In the waning months of this year, residents are eager to spotlight the good that comes from collaboration after so much attention has been focused on conflict over the effort to expand the border wall. The region has also had to contend with a humanitarian crisis created by the arrival of a record number of migrant families and children seeking asylum, the mass shooting at a Walmart in El Paso that claimed the lives of both U.S. and Mexican citizens, and escalating violence and murders in Ciudad Juárez.
Lozano-Hemmer said his goal is for the Border Tuner to facilitate conversations about topics border residents want to discuss.
“I’m just highlighting that those bridges already exist. And that’s what this project does. It tries to make evident and tangible the fact that despite this wall there is a shared humanity, shared environment, shared interest in the safety of the communities,” Lozano-Hemmer said.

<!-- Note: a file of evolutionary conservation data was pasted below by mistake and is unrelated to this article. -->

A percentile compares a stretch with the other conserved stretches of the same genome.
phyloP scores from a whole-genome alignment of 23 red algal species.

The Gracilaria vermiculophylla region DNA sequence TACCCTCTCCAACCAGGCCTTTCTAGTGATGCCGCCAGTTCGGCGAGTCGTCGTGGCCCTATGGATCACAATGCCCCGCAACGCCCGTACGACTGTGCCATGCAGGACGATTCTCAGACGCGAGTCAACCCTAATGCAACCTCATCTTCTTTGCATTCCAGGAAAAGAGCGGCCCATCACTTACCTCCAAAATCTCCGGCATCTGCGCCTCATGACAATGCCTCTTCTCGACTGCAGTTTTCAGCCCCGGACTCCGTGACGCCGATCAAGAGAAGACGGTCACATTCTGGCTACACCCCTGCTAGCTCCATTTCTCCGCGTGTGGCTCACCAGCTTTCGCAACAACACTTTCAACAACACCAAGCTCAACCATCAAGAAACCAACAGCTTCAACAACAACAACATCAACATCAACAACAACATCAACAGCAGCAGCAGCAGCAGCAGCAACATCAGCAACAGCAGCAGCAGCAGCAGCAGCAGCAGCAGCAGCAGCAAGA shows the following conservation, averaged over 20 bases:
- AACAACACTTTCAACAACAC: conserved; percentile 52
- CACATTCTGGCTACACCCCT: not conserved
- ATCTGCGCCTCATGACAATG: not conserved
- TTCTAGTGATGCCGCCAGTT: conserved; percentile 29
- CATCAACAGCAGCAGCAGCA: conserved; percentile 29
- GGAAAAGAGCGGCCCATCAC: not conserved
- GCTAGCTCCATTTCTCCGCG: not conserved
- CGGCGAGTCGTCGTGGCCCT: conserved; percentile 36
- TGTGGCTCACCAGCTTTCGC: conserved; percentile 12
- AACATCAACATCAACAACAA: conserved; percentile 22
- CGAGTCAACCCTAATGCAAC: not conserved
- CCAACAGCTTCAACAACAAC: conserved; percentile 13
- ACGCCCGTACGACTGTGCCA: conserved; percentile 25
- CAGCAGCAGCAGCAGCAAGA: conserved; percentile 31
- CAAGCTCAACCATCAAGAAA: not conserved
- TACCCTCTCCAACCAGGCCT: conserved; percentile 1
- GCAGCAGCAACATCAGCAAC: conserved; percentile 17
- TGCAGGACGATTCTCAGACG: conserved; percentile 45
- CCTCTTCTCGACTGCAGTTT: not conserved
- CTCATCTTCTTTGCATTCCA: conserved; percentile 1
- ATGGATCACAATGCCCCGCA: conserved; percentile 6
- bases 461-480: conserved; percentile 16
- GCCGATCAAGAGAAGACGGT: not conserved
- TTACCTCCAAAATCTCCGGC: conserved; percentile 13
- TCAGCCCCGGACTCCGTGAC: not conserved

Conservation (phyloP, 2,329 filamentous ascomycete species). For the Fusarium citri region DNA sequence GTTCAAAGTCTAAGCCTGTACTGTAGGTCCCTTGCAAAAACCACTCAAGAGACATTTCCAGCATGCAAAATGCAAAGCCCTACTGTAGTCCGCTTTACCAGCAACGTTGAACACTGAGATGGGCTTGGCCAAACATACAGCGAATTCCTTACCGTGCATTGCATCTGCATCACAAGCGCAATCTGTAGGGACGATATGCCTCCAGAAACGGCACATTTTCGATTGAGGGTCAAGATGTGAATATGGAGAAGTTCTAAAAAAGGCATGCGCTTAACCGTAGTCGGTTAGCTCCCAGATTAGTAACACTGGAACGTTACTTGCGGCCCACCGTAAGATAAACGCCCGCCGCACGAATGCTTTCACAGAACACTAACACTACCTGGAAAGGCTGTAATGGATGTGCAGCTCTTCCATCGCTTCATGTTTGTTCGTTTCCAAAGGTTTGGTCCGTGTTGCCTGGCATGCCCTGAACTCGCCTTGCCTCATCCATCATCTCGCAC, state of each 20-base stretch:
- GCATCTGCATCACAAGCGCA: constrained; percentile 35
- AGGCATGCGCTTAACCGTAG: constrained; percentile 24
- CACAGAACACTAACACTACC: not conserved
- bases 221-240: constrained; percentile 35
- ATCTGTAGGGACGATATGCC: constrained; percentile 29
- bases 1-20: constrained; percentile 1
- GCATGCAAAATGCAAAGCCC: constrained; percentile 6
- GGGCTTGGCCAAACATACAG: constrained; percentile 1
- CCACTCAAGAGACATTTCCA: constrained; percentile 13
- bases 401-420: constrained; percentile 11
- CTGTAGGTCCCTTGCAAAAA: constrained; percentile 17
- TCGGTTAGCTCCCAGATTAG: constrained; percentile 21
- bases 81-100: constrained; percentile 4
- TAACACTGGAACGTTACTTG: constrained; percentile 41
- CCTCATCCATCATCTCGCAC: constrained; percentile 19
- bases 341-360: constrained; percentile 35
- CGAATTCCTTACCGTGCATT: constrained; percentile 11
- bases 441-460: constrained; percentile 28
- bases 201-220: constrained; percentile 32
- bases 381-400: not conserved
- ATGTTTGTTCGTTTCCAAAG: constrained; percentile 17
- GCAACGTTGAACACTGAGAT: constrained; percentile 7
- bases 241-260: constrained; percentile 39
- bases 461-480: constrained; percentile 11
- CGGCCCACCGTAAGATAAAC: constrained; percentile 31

Each night begins with curated “activations” that feature artists, activists, musicians, poets, historians and others on both sides of the border. Discussions focus on a variety of issues from migrants and refugees, indigenous communities and LGBTQ rights in both countries.
Other events celebrate the binational culture of the borderland with performances from symphonies in each country, a Cumbia music night and cover bands paying tribute to iconic singer-songwriter Juan Gabriel and Tejano artist Selena.
“This is beautiful. This is unique. This is an opportunity to highlight our region, our two countries,” said Mario Porras, director of binational affairs for the El Paso Community Foundation, as he looked up at the beams of light and listened to the variety of voices.
Lozano-Hemmer wanted to create the Border Tuner in the largest binational community in the Western Hemisphere and partnered with the Rubin Center at the University of Texas at El Paso.
“We want to show the complexity of living in the borderlands, that many people live in both places, have relationships to both cities, both nations, both languages,” said Rubin Center director Kerry Doyle, curator for Border Tuner on the U.S. side.